Current yuan depreciation is still liveable but could become insidious, warn analysts
As renminbi continues dropping, investment portfolios will need to be adjusted, most vulnerable would be the currencies of major exporters to China
Global investors have remained surprisingly calm so far about the recent devaluation of the yuan, easing earlier fears of a so-called “hard landing” for the Chinese economy.
But some analysts are now warning of a potential spillover effect, if the currency is allowed to keep falling at its current pace.
The yuan fell to a six-year low of 6.78 to the greenback last Tuesday, marking a total 1.6 per cent depreciation during October, its biggest monthly fall since May, and 3 per cent lower than June.
However, unlike the 2 per cent one-off weakening of the yuan’s mid-price fixing conducted by the People’s Bank of China (PBOC) on August 11 last year, which shocked investors and caused widespread investment market panic, many have felt the market can still live comfortably with a steadily downward movement in the currency.
Chen Long, an analyst with Gavekal Research, says investors now widely believe the yuan’s recent weakness stems almost entirely from the strength of the US dollar, rather than any clever ploy by Beijing.
While the renminbi has been steadily falling against the dollar, the CFETS index, which measures the yuan against 13 major trade currencies, has remained steady in the last four months at between 94 and 95.
“Some suggested last August, when the PBOC imposing that big one-off devaluation, that the bank was losing control of the currency, that there was a “collapse” scenario, which would create
the proverbial deflationary shock ...but investors have since found some of those fears were unfounded,” he said.
Despite those hard landing fears circulating globally until the first quarter of this year, the country’s macro economy is still doing well.
GDP growth has been steady at 6.7 per cent in the first three quarters with a strong property market and government spending keeping growth above its target level.
Industrial profits have partly recovered, thanks to higher commodity prices and an easing of deflationary pressure, illustrated well by the producer price index turning positive for the first time in more than four years in September.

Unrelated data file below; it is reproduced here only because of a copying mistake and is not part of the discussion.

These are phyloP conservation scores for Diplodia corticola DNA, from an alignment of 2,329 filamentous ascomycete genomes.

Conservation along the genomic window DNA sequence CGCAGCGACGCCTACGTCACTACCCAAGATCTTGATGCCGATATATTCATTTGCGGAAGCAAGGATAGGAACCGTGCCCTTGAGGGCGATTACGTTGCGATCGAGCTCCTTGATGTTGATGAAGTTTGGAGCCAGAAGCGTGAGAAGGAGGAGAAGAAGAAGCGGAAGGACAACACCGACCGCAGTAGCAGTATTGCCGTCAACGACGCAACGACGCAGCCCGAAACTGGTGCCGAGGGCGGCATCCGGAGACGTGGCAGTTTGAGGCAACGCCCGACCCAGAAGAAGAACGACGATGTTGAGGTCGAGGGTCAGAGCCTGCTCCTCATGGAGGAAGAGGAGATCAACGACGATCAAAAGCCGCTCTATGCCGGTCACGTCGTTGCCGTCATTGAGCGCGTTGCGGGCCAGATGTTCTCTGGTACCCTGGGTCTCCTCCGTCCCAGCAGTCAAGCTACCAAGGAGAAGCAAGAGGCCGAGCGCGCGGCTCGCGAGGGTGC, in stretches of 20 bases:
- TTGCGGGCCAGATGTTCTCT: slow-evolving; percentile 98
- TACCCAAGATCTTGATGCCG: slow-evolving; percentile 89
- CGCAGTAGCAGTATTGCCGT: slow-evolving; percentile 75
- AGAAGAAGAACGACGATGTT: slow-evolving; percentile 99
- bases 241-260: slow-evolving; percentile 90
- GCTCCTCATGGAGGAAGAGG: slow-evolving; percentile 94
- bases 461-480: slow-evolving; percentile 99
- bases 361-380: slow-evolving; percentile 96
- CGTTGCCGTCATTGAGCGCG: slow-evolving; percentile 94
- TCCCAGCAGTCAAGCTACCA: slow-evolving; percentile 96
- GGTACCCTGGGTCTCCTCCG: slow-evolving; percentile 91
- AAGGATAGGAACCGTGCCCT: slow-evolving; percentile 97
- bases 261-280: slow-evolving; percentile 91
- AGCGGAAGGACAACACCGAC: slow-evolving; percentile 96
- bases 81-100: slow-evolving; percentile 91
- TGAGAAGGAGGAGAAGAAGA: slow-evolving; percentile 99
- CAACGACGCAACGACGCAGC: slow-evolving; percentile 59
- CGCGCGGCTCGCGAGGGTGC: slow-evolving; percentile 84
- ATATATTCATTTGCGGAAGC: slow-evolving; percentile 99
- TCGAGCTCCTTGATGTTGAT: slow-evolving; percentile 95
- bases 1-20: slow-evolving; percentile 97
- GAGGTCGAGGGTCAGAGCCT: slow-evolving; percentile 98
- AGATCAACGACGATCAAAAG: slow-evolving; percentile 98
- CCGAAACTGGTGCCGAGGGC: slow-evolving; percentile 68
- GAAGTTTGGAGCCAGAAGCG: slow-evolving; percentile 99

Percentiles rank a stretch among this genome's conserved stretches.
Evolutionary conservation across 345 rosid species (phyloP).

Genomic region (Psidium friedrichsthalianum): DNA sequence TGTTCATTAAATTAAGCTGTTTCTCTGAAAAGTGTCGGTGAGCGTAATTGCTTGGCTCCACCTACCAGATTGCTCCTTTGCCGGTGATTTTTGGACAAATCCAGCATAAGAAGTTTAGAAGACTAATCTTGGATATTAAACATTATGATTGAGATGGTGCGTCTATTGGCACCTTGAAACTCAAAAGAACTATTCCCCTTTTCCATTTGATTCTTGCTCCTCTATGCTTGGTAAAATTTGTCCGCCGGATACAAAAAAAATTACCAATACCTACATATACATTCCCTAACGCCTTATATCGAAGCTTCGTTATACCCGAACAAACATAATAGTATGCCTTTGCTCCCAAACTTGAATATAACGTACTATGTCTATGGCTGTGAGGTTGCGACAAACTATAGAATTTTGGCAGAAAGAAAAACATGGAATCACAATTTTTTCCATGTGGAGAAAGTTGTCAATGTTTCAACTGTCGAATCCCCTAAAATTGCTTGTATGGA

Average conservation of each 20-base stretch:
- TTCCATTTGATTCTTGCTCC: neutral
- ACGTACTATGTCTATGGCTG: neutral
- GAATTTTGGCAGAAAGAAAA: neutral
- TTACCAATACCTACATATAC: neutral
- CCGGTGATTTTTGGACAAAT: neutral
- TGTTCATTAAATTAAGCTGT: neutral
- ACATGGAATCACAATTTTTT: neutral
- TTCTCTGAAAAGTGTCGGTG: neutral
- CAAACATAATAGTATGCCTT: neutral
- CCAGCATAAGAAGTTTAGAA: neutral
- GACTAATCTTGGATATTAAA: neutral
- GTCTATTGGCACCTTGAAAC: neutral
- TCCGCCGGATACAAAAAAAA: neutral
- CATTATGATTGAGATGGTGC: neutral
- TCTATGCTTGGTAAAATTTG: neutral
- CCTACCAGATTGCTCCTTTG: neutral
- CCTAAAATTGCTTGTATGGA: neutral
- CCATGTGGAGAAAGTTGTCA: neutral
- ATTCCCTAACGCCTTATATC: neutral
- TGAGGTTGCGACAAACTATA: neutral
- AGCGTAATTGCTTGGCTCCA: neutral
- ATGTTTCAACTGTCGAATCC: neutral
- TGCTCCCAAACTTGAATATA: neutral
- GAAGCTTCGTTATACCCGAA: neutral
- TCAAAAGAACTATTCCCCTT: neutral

But some now suggest all that progress could start to show cracks if the yuan continues to depreciate further against the greenback, as investors adjust their portfolios.
“The limited spillover from the yuan’s depreciation so far is for the most part, not a surprise,” analysts with Bank of America Merrill Lynch said in a research note issued on Tuesday.
“The past six months have shown that a strong US dollar, weaker yuan and stable risk conditions can co-exist ... however, with our new USD/CNY forecasts well above the implied forward rate and consensus view, we caution against complacency on any yuan spillover.
CNY is the abbreviation of onshore yuan, and offshore yuan is referred as CNH.
Bank of America Merrill Lynch expects the Chinese currency to depreciate further throughout 2017, and has forecast onshore yuan at 7.25 against the US dollar with offshore yuan weaker at 7.3.
“As Beijing’s policy preference for allowing depreciation becomes clearer, portfolios will need to adjust to the deflationary consequences ... most vulnerable would be the currencies of major exporters to China, including the Australian dollar, Korean won and Singapore dollar, where we have recommended short positions,” its note said.
The two major reasons supporting its forecast include China’s policy-easing demands and continued capital outflow pressure.
“Our economists believe that officials will rely more on currency weakness than monetary or fiscal stimulus to support growth ... we believe capital outflows are here to stay and will drive the RMB down a multi-year depreciation path,” the note said.
But some others suggest the PBOC remains vigilant of financial stability risks.
Just before the end of October, China’s bank card monopoly UnionPay said it was banning the use of its credit and debit cards to buy certain insurance products overseas, a move interpreted by analysts as a way of stemming capital outflow which has intensified in recent months as the yuan’s depreciation escalated.
Aidan Yao, senior emerging Asia economist at AXA Investment Managers, said: “The central government is using the tightening tools flexibly, to prevent disorderly movements in the yuan and capital flows.”
Analysts at HSBC have maintained their year-end 2016 forecast for the yuan at 6.80 against the US dollar, saying the exchange rate is now very close to two important levels, specifically the 6.79 record-high level for USD/CNH (when it was launched in 2010), and the 6.83 level at which USD/CNY was stabilised during the global financial crisis (between July 2008 and June 2010).
“Should broad US dollar strength continue, we expect these levels to be tested. However, we also believe the PBOC could put up some temporary resistance,” they said in a note last week.
“The authorities (tend to) allow USD/CNY to reflect market forces until speculation becomes overly one-sided, thereby requiring stronger intervention to stabilise foreign exchange flows.”